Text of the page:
HOBART | Dry eyes were few and far between in the auditoriums of Hobart High School and Hobart Middle School on Oct. 1 as Rachel Scott's father Darrell shared her story in front of thousands.
Darrell Scott, the father of the 1999 Columbine tragedy's first victim Rachel Joy Scott, visited with elementary, middle and high school students in an effort to bring her Anti-Bullying message to the community.
"Through her writings in journals, it was my daughter's dream to change the world through random acts of kindness," said Darrell Scott. "She believed in compassion and kindness and in her honor we created Rachel's Challenge."
According to the Rachel's Challenge website, 160,000 students don't go to school each day because they are bullied, teased and harassed. Rachel's Challenge delivers empowering programs and strategies to help give students and adults ways to combat bullying and alleviate feelings of isolation through kindness and compassion.
"I have this theory that if one person can go out of their way to show compassion, then it will start a chain reaction of the same," Rachel wrote in one of her journals according to the website. "People will never know how far a little kindness can go."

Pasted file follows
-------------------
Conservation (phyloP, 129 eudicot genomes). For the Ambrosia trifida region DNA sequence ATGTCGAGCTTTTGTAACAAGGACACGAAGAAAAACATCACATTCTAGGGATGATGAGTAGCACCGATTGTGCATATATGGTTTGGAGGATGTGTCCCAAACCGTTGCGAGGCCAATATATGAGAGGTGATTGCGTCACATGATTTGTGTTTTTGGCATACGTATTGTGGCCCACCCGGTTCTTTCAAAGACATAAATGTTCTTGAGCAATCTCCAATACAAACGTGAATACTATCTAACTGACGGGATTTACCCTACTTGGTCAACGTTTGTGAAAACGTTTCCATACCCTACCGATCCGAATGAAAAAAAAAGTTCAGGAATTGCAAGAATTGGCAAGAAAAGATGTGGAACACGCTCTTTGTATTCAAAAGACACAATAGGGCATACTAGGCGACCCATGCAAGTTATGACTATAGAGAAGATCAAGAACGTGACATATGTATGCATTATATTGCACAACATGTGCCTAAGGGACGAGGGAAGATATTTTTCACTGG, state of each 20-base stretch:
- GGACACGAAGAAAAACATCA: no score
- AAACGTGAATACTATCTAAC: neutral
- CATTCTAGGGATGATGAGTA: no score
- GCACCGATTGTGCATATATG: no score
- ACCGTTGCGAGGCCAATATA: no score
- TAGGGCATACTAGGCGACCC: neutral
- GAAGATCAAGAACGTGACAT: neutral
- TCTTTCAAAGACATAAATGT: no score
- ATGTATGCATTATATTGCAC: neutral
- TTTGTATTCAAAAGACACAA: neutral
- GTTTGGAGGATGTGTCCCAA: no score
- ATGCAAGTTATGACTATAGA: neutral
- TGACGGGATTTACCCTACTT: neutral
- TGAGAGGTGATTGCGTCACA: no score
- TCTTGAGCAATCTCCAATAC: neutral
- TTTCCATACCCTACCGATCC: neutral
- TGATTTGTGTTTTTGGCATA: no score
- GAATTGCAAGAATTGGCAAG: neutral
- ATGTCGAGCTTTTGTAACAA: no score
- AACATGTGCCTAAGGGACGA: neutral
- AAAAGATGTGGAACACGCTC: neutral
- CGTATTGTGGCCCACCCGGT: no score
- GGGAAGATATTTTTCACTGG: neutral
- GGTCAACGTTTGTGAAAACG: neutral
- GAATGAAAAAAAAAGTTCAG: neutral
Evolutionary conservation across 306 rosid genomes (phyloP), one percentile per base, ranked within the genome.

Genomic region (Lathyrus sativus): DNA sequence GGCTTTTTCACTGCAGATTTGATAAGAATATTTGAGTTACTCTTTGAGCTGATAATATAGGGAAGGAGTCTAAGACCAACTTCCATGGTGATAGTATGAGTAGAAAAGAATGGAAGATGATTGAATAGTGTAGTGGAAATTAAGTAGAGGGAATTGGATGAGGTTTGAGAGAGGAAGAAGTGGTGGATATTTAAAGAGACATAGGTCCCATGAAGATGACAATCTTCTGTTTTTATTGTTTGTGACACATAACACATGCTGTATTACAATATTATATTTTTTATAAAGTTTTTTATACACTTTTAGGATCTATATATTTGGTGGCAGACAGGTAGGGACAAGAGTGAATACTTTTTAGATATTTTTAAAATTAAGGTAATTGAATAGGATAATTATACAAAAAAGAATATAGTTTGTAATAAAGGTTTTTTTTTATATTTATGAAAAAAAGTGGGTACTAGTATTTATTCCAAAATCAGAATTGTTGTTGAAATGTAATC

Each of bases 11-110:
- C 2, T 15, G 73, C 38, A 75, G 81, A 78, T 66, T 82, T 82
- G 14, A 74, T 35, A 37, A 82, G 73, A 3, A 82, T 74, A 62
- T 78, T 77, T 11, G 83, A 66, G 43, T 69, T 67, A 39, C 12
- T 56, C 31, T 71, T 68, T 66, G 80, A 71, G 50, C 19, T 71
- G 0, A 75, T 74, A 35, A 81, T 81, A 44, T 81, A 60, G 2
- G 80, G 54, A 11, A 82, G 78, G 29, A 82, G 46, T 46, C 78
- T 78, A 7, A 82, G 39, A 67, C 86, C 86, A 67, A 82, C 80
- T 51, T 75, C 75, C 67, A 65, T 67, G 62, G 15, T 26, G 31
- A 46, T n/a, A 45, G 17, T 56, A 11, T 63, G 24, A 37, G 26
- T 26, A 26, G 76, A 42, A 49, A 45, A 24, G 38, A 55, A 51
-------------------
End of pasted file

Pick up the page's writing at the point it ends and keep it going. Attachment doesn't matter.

Darrell and his Rachel's Challenge team tour the world promoting Rachel's message and have visited about 30,000 schools and have reached over 20 million kids in the past 14 years.
"Darrell Scott's message and mission is profound," said Dr. Peggy Buffington, School City of Hobart superintendent. "We are honored to have him come to our community to share Rachel's legacy. Her tragic death has changed the lives of so many people and has made a tremendous impact in our world."
October is a Bullying Prevention Awareness Month. The School City and City of Hobart sponsored Rachel's Challenge.